SQ4D has listed for sale the first 3D printed home in the United States. This residential property, located at 34 Millbrook Lane in Riverhead, NY, printed on-site using SQ4D’s Autonomous Robotic Construction System (ARCS), is the first commercial 3D printed house slated to receive a certificate of occupancy and is listed on MLS for sale as new construction for $299,999. The 3D printed home will feature over 1,400 square feet of living space, plus a 750 square foot 2 ½ car garage on a ¼ acre. This home includes 3 bedrooms, 2 full bathrooms, and features an open floor plan. Built with concrete, this home will deliver strength and durability that conventional wood-frame construction cannot match. SQ4D will be including a 50-year limited warranty on their 3D printed structures. Stephen King of Realty Connect, the Zillow Premier agent who has the listing, said, “At $299,999, this home is priced 50% below the cost of comparable newly-constructed homes in Riverhead, NY and represents a major step towards addressing the affordable housing crisis plaguing long island.” (Editor’s note: We believe that the house has not yet been constructed, although it has been permitted.)

Kenyan Woman’s Startup Recycles Plastic Waste into Bricks That Are 5x Stronger Than Concrete – (Good News Network – February 6, 2021)
Nzambi Matee says she was “tired of being on the sidelines” while civil servants struggled against plastic waste in the capital city of Nairobi, so the materials engineer created a product that is 5 to 7 times stronger than concrete. Founder of Gjenge Makers, which transforms plastic waste into durable building materials, Matee also designed the machines that manufacture the bricks in her factory. Getting dumps of low and high-density polyethylene and polypropylene from local packaging plants for free, Gjenge Makers produces a variety of different paving stones after the plastic polymer is heated and mixed with sand. “There is waste they cannot process anymore; they cannot recycle. That is what we get,” Matee said. The result is a line of versatile building materials pressed via hydraulic machine into different thicknesses, that sell in a variety of colors that cost an average of $7.70 per square meter. So far, she has employed more than 110 people, helping to churn out about 1,500 bricks every day. She told Reuters that they have recycled about 20 metric tons of plastic waste since the company was founded in 2018.


New Study: A Zero-emissions US Is Now Pretty Cheap – (Ars Technica – January 31, 2021)
In many areas of the United States, installing a wind or solar farm is now cheaper than simply buying fuel for an existing fossil fuel-based generator. And that’s dramatically changing the electricity market in the US and requiring a lot of people to update prior predictions. That has motivated a group of researchers to take a new look at the costs and challenges of getting the entire US to carbon neutrality. By building a model of the energy market for the entire US, the researchers explored what it will take to get the country to the point where its energy use has no net emissions in 2050—and they even looked at a scenario where emissions are negative. They found that, as you’d expect, the costs drop dramatically—to less than 1% of the GDP, even before counting the costs avoided by preventing the worst impacts of climate change. And, as an added bonus, we would pay less for our power. But the modeling also suggests that this end result will have some rather unusual features; we’ll need carbon capture, but it won’t be attached to power plants, for one example. The researchers set up a series of eight scenarios. The most expensive scenarios raise the cost to about 1% of the 2050 GDP. Notably, going to net negative emissions is not the most expensive; instead, limiting land use cuts down on the amount of renewable energy that could be deployed, raising costs. Part of the reason it is so cheap is because reaching the goal doesn’t require replacing viable hardware. All of the things that need to be taken out of service, from coal-fired generators to gas hot-water heaters, have finite lifetimes. The researchers calculate that simply replacing everything with renewables or high-efficiency electric versions will manage the transition in sufficient time. See also: Carbon capture technology has been around for decades — here’s why it hasn’t taken off.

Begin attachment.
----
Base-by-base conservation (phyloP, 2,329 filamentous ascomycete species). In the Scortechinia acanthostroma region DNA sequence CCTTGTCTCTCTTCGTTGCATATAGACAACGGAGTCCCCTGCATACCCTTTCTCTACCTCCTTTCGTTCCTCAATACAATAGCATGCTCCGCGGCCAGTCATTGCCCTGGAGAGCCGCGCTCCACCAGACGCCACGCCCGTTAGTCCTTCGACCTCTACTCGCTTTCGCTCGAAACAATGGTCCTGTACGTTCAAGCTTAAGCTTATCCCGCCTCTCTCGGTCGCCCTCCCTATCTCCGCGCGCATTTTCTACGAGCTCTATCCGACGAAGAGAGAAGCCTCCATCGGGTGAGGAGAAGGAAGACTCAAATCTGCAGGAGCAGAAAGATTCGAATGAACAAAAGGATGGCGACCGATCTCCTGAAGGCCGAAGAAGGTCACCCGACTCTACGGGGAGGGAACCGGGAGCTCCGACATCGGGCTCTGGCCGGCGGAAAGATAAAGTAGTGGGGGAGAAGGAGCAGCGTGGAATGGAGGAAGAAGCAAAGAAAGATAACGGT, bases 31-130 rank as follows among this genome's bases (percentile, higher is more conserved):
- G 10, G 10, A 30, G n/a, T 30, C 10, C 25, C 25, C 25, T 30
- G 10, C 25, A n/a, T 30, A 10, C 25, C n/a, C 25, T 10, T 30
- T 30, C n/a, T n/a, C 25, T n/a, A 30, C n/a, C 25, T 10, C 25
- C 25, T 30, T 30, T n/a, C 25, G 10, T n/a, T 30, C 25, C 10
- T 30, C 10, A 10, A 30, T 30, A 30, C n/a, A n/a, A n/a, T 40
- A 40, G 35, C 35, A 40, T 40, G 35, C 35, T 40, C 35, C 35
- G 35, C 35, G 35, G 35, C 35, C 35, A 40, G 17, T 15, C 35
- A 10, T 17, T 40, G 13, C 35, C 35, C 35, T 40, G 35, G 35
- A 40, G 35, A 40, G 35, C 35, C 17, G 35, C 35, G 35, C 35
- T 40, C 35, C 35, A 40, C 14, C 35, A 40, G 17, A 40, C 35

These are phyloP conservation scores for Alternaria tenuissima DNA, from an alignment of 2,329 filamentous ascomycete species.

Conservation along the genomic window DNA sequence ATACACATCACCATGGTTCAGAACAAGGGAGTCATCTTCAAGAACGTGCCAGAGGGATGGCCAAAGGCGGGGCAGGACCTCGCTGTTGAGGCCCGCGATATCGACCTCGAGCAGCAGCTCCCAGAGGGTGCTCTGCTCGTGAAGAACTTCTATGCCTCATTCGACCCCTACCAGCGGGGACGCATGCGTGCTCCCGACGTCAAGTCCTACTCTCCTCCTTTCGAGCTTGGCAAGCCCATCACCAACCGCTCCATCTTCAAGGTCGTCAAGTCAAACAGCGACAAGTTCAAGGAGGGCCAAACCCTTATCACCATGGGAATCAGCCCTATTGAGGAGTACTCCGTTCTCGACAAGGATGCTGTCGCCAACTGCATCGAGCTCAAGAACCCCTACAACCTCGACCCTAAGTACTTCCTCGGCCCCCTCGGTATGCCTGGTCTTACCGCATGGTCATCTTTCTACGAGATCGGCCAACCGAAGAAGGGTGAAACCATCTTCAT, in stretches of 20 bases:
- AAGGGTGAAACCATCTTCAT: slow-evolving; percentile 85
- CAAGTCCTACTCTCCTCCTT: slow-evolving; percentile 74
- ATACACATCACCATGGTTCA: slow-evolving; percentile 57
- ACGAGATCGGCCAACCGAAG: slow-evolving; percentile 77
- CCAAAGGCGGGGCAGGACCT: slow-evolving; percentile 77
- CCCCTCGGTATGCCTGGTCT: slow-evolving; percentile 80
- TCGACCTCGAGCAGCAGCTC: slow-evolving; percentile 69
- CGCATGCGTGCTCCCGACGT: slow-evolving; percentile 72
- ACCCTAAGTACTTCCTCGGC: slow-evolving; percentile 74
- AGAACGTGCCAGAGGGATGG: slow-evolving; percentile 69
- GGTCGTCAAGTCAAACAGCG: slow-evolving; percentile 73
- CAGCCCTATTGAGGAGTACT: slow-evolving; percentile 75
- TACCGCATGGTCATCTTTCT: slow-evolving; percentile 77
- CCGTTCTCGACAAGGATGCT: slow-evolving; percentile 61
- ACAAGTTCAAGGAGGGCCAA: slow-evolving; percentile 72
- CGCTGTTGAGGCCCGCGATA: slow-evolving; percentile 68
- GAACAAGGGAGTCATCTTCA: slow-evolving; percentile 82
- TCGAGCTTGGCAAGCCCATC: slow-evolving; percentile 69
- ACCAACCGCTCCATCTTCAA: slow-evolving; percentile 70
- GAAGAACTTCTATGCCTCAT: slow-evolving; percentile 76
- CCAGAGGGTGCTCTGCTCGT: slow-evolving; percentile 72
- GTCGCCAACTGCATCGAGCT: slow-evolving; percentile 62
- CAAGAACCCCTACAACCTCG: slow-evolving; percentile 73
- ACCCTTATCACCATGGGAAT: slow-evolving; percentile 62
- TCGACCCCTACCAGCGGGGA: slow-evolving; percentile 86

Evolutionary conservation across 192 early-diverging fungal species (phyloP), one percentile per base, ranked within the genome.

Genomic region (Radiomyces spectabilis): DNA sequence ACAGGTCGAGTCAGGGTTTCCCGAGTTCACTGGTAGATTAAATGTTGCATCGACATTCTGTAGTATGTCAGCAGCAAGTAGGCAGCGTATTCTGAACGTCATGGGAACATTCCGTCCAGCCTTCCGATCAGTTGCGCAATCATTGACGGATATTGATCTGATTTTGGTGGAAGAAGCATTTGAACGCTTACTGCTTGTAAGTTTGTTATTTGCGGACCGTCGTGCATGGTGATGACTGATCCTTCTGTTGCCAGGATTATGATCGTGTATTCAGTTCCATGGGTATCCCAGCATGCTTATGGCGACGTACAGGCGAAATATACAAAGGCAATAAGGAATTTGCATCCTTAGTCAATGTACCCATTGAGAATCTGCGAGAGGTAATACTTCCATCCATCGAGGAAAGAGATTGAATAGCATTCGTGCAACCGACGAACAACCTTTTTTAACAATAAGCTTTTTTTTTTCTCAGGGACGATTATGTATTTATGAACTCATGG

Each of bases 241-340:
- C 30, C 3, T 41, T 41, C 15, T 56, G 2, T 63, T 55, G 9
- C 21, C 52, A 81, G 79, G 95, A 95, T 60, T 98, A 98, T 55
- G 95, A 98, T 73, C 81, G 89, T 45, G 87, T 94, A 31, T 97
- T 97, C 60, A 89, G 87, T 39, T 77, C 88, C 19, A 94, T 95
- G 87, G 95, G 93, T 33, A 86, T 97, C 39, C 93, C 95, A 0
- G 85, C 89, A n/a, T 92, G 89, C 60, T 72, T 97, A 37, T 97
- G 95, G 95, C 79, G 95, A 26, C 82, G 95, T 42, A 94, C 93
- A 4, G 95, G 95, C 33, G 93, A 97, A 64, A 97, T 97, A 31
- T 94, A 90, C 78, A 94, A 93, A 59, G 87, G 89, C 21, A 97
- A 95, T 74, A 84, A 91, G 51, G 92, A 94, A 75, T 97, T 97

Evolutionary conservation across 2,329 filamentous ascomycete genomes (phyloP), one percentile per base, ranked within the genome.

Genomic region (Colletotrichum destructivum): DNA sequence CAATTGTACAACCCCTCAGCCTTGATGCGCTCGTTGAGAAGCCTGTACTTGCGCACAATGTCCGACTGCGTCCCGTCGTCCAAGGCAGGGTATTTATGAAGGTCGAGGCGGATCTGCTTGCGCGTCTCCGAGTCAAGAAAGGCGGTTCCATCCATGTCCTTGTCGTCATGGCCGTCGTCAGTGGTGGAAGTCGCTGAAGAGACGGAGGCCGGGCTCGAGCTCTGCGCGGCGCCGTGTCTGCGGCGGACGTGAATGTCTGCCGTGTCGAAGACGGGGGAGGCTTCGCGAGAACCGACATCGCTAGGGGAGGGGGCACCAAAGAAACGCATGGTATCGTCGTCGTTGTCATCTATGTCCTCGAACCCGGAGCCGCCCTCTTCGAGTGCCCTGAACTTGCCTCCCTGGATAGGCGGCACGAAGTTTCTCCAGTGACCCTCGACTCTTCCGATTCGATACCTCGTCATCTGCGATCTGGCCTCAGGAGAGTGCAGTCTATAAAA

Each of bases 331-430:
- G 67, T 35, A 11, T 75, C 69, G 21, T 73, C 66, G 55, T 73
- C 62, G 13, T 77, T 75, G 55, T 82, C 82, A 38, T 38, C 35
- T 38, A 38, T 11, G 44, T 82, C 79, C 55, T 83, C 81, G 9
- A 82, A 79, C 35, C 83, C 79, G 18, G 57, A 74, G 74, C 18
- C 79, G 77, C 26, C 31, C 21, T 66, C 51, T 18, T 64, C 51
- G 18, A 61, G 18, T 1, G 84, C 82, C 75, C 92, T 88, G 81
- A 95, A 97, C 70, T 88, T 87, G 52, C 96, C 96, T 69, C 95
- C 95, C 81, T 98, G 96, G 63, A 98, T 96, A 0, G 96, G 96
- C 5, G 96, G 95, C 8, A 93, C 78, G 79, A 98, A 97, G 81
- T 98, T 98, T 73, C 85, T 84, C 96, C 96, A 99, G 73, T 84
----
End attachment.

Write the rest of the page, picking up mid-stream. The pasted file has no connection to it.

Nuclear Education: Electricity is Free and Gravity Doesn’t Exist – (Veterans Today – November 10, 2020)